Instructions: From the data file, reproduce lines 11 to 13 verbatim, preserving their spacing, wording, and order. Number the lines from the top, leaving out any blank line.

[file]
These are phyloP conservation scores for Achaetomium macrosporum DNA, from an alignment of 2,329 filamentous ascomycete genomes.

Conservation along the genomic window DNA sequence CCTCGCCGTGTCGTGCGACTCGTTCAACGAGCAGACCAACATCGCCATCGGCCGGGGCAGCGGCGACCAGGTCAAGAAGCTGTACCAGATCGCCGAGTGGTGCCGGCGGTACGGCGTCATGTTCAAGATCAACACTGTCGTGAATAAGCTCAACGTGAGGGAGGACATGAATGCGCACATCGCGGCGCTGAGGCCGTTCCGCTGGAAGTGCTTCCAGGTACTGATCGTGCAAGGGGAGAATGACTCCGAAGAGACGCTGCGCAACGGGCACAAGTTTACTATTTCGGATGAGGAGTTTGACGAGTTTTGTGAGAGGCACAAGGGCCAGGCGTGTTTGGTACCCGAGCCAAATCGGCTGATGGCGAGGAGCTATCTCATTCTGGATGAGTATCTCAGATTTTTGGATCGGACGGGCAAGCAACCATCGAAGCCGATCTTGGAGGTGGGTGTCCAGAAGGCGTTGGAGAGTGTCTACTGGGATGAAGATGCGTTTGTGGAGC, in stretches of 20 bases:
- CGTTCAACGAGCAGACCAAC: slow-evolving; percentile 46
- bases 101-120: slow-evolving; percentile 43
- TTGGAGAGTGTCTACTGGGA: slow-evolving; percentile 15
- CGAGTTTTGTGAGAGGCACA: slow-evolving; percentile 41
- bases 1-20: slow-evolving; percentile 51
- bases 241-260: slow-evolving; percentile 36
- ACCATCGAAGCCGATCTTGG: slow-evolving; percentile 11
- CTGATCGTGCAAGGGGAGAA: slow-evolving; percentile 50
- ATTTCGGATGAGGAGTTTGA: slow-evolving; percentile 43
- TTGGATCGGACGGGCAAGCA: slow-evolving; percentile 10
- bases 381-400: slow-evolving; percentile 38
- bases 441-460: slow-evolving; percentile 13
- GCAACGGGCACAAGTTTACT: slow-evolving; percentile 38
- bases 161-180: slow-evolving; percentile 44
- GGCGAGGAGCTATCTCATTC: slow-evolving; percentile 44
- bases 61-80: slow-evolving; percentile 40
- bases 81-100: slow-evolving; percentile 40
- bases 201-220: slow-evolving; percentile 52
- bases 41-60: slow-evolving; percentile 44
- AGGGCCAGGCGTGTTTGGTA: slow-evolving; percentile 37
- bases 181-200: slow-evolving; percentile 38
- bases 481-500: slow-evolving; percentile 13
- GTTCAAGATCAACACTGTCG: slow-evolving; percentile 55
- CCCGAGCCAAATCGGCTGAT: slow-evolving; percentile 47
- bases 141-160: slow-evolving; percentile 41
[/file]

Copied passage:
- ATTTCGGATGAGGAGTTTGA: slow-evolving; percentile 43
- TTGGATCGGACGGGCAAGCA: slow-evolving; percentile 10
- bases 381-400: slow-evolving; percentile 38